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A painting by Yashua Klos called Diagram of How She Hold it All Together.


Hit2Hit: Battle of Celebrated Rwandan Music Producers Trackslayer and Dr. Nganji, a Documentary Screening and Discussion

Wednesday, February 22, 2023

12:30 – 2:30 pm, PST

Osher Theater, Berkeley Art Museum and Pacific Film Archive, UC Berkeley (2155 Center Street, Berkeley, CA 94720)

Join BSC Abolition Democracy Postdoctoral Fellow Dr. Victoria Grubbs for a documentary screening of Hit2Hit: Battle of Celebrated Rwandan Music Producers Trackslayer and Dr. Nganji and conversation with The Trackslayer and Dr. Nganji, two of Rwanda’s top music producers, and Dr. James Gordon Williams, Assistant Professor Music at UC Santa Cruz. The discussion will aim to spark a broader dialogue about the function of popular music in a post-genocide context. 


Victoria Grubbs, Abolition Democracy Postdoctoral Fellow, Black Studies Collaboratory, Department of African American Studies, UC Berkeley 

Victoria Netanus Grubbs by Yvan Planet Photography, Rwanda

Victoria Netanus Grubbs is a black feminist abolitionist educator committed to developing radical leadership in underserved communities in the U.S. and abroad. She completed her Ph.D. in the Department of Media, Culture, and Communication at New York University in May 2021.

Her current book project, Kumva Meze Neza: Sounding Blackness in Rwanda, examines how popular Rwandan music works in the aftermath of genocide to produce a collective social body. Drawing on six years of participant observation amongst Rwandan music industry professionals and their audiences, her work demonstrates how shared investments in the sensory experience of blackness produce formations of togetherness that defy traditional organizing categories. Victoria is also the founder of the recording studio and label GMC Records Rwanda.

Dr. James Gordon Williams, Assistant Professor of Music, UC Santa Cruz

James Gordon Williams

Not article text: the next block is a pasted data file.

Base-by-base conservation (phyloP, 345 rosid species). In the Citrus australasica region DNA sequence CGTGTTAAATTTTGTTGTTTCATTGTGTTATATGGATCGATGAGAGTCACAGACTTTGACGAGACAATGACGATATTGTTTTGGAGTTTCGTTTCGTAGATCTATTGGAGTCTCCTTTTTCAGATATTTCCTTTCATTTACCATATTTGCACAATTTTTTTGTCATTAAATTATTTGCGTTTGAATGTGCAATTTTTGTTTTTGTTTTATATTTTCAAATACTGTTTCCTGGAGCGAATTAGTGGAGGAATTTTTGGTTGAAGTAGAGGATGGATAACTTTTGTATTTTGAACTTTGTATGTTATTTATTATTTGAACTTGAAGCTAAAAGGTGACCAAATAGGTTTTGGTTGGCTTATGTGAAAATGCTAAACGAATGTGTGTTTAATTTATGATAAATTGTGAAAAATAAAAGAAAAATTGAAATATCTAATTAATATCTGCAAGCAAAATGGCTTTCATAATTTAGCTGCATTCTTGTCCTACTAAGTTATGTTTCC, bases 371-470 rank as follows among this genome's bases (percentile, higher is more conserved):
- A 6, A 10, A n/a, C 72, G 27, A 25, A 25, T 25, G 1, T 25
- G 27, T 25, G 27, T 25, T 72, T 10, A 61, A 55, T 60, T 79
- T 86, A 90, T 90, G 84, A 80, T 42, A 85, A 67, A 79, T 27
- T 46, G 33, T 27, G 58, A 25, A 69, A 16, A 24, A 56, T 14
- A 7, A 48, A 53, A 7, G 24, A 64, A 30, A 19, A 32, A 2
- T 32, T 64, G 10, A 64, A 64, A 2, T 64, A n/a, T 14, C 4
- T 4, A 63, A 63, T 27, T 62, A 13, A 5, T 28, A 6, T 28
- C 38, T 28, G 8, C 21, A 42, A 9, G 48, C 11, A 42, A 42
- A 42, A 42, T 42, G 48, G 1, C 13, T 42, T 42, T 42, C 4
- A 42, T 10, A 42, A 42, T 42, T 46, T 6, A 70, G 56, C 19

James Gordon Williams is a composer, pianist, improviser, and cultural theorist. He has worked with artists Crystal Z. Campbell, Cauleen Smith, Suné Woods, MacArthur Fellow Fred Moten, Pulitzer Prize-winning composer Anthony Davis, Miles Griffith, Gregory Porter, MacArthur Fellow George E. Lewis, Mark Dresser, Greg Osby, and Charli Persips’ Supersound big band and many other luminaires. He has performed in such storied places as Birdland, Village Vanguard, and many music festivals in the United States, Malta, Switzerland, France, and Italy. Recent composition projects include Syracuse Stage commissioned music for playwright Kyle Bass’s salt/city/blues and an original commissioned work for Compagnia de’ Colombari. He is the author of Crossing Bar Lines: The Politics and Practices of Black Musical Space (2021) which has been described as: “An elegant and theoretically rich book steeped in jazz performance praxis, contemporary musicological research, and Black feminist geography, Crossing Bar Lines highlights how Black lived experience, music-making, and politicized Black place-building have long been entwined in the broader U.S. cultural field . . . Williams’s book will undoubtedly serve as a rich guide for listeners, musicians, scholars, and critics seeking the space in which to live, to make, and to breathe.” Dr. Williams’s peer-reviewed articles have appeared in Ethnomusicology Review, Jazz & Culture, Jazz Research Journal, Journal of African American Studies, Liquid Blackness, and Music in American Life: An Encyclopedia of the Songs, Styles, Stars, and Stories That Shaped Our Culture. He is an assistant professor of Composition in African American/Global-African Traditions in the Department of Music at the University of California, Santa Cruz. Prior to this position, he taught music in the Department of African American Studies at Syracuse University. He holds a Ph.D. in music from the University of California, San Diego. He is a member of the Society of American Music and the American Musicological Society.